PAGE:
Prime Minister Lawrence Gonzi yesterday kept journalists guessing about the date of the next general election when he said he was planning that the new EU Treaty would be ratified by the Maltese Parliament by June.

Asked by The Times on whether this means he would be leaving the ratification process to a new legislature, Dr Gonzi would only say that "we are planning to ratify it by the middle of the year". He was addressing a press conference at the end of a mini-EU summit in Brussels.

Although there shouldn't be any major problem to conclude Malta's ratification during 2008, as the treaty has to be in place in all the 27 member states by the beginning of 2009, this may be entwined with the election process.

The next election has to be held by August at the latest, although all indications show that the Prime Minister will blow the whistle before.

The EU mini-summit yesterday, overshadowed by the historic signing of the Lisbon Treaty in Portugal on Thursday, dealt with an array of subjects ranging from the situation in Kosovo and Iran to globalisation and migration.

Looking immediately to the post-Lisbon Treaty, EU leaders agreed to accept a proposal, made by French President Nicolas Sarkozy, to nominate a group of EU "wise man" to discuss a way forward for the EU in 20-25 years' time.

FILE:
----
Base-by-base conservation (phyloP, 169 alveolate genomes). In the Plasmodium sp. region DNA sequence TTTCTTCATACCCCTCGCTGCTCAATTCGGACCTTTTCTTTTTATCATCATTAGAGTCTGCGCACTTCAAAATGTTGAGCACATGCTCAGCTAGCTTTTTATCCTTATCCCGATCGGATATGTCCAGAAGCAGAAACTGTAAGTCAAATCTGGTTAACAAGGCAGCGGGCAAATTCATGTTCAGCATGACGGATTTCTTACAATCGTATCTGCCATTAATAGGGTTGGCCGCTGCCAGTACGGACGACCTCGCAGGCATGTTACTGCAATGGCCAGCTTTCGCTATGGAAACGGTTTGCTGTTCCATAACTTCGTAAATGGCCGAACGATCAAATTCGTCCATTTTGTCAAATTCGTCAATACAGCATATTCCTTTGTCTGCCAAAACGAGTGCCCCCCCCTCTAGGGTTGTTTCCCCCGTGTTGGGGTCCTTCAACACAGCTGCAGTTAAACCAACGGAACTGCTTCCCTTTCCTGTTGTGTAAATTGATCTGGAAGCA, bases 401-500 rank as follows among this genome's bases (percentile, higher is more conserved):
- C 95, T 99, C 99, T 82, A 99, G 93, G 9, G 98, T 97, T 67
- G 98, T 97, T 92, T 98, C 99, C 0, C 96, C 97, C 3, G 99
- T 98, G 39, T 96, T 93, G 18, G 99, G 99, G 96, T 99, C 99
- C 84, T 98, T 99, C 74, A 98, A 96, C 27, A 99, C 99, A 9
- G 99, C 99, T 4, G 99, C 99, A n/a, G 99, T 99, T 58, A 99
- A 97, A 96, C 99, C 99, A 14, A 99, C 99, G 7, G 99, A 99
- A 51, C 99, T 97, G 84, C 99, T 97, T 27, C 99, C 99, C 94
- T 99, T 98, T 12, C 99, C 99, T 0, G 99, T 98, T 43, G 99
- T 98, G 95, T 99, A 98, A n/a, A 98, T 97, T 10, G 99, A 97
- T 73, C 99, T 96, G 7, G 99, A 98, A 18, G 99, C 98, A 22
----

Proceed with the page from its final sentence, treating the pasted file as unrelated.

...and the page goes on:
To be known as the Reflection Group, it will consist of up to 12 members to be headed by former Spanish Prime Minister Felipe Gonzales and will deal with long-term issues for the EU, such as strengthening and modernising the European model of economic success and social responsibility, the rule of law, sustainable development, global security, migration, energy and climate change and the fight against international crime and terrorism, as well as reaching out to citizens.

However, the group will not deal with the issue of Europe's borders, including the delicate question of Turkey's accession, as envisaged by Mr Sarkozy.

Dr Gonzi said the idea of the Reflection Group shows that the EU is in motion.

"Just a day after the signing of the historic treaty we are already showing that the EU is alive and kicking," he said.

EU leaders also approved a declaration on globalisation setting out how the Union will tackle future economic, social, environmental, energy and security challenges.

On climate change and energy, EU leaders agreed that the bloc "will deliver" on its "very ambitious commitments" adopted in March this year to boost renewables and slash greenhouse gas emissions.

EU leaders also focused their attention on the evolving situation in the Western Balkans. In a move to stabilise the situation vis-à-vis Kosovo's possible independence from Serbia, the EU promised Serbia it will be ready to start considering it as a candidate country as soon as it meets the necessary criteria.

The EU encouraged Serbia to accelerate its pace of reforms in order to sign an association agreement with the EU as soon as possible.

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